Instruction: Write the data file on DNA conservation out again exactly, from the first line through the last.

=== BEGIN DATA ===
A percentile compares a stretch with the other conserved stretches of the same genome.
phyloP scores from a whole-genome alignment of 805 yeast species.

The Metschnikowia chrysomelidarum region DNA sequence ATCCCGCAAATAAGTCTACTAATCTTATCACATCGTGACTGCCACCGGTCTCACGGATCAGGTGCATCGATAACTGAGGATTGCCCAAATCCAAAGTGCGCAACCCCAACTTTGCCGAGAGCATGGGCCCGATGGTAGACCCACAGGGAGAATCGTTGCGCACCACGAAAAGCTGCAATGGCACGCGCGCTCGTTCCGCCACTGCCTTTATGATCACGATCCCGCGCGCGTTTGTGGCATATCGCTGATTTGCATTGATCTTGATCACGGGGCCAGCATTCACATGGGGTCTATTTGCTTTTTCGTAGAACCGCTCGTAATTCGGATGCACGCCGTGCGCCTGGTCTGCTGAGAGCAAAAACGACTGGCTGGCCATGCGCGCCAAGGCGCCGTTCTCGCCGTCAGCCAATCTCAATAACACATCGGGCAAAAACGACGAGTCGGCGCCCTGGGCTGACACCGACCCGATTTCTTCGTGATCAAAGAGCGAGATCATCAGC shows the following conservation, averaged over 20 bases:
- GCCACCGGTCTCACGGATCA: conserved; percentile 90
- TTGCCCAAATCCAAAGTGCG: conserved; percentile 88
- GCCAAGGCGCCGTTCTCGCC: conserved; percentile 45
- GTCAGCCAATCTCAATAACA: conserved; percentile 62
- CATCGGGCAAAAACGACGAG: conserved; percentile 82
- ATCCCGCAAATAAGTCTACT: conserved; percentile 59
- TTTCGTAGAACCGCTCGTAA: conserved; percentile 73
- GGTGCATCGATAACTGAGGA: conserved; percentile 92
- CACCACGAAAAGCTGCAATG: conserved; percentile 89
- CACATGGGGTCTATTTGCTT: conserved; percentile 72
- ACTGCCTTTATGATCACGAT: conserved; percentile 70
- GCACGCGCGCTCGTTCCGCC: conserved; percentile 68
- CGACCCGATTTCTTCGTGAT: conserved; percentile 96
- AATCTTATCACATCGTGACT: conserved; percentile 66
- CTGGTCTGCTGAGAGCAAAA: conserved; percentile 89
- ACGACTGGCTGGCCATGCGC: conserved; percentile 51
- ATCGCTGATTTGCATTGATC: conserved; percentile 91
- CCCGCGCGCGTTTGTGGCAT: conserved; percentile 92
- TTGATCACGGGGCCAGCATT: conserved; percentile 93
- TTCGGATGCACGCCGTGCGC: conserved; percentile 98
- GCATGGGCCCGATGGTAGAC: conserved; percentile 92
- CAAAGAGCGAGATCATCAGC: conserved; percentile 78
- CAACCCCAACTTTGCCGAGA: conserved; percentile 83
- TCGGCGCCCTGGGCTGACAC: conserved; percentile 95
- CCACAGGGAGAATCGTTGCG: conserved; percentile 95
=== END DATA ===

A percentile compares a stretch with the other conserved stretches of the same genome.
phyloP scores from a whole-genome alignment of 805 yeast species.

The Metschnikowia chrysomelidarum region DNA sequence ATCCCGCAAATAAGTCTACTAATCTTATCACATCGTGACTGCCACCGGTCTCACGGATCAGGTGCATCGATAACTGAGGATTGCCCAAATCCAAAGTGCGCAACCCCAACTTTGCCGAGAGCATGGGCCCGATGGTAGACCCACAGGGAGAATCGTTGCGCACCACGAAAAGCTGCAATGGCACGCGCGCTCGTTCCGCCACTGCCTTTATGATCACGATCCCGCGCGCGTTTGTGGCATATCGCTGATTTGCATTGATCTTGATCACGGGGCCAGCATTCACATGGGGTCTATTTGCTTTTTCGTAGAACCGCTCGTAATTCGGATGCACGCCGTGCGCCTGGTCTGCTGAGAGCAAAAACGACTGGCTGGCCATGCGCGCCAAGGCGCCGTTCTCGCCGTCAGCCAATCTCAATAACACATCGGGCAAAAACGACGAGTCGGCGCCCTGGGCTGACACCGACCCGATTTCTTCGTGATCAAAGAGCGAGATCATCAGC shows the following conservation, averaged over 20 bases:
- GCCACCGGTCTCACGGATCA: conserved; percentile 90
- TTGCCCAAATCCAAAGTGCG: conserved; percentile 88
- GCCAAGGCGCCGTTCTCGCC: conserved; percentile 45
- GTCAGCCAATCTCAATAACA: conserved; percentile 62
- CATCGGGCAAAAACGACGAG: conserved; percentile 82
- ATCCCGCAAATAAGTCTACT: conserved; percentile 59
- TTTCGTAGAACCGCTCGTAA: conserved; percentile 73
- GGTGCATCGATAACTGAGGA: conserved; percentile 92
- CACCACGAAAAGCTGCAATG: conserved; percentile 89
- CACATGGGGTCTATTTGCTT: conserved; percentile 72
- ACTGCCTTTATGATCACGAT: conserved; percentile 70
- GCACGCGCGCTCGTTCCGCC: conserved; percentile 68
- CGACCCGATTTCTTCGTGAT: conserved; percentile 96
- AATCTTATCACATCGTGACT: conserved; percentile 66
- CTGGTCTGCTGAGAGCAAAA: conserved; percentile 89
- ACGACTGGCTGGCCATGCGC: conserved; percentile 51
- ATCGCTGATTTGCATTGATC: conserved; percentile 91
- CCCGCGCGCGTTTGTGGCAT: conserved; percentile 92
- TTGATCACGGGGCCAGCATT: conserved; percentile 93
- TTCGGATGCACGCCGTGCGC: conserved; percentile 98
- GCATGGGCCCGATGGTAGAC: conserved; percentile 92
- CAAAGAGCGAGATCATCAGC: conserved; percentile 78
- CAACCCCAACTTTGCCGAGA: conserved; percentile 83
- TCGGCGCCCTGGGCTGACAC: conserved; percentile 95
- CCACAGGGAGAATCGTTGCG: conserved; percentile 95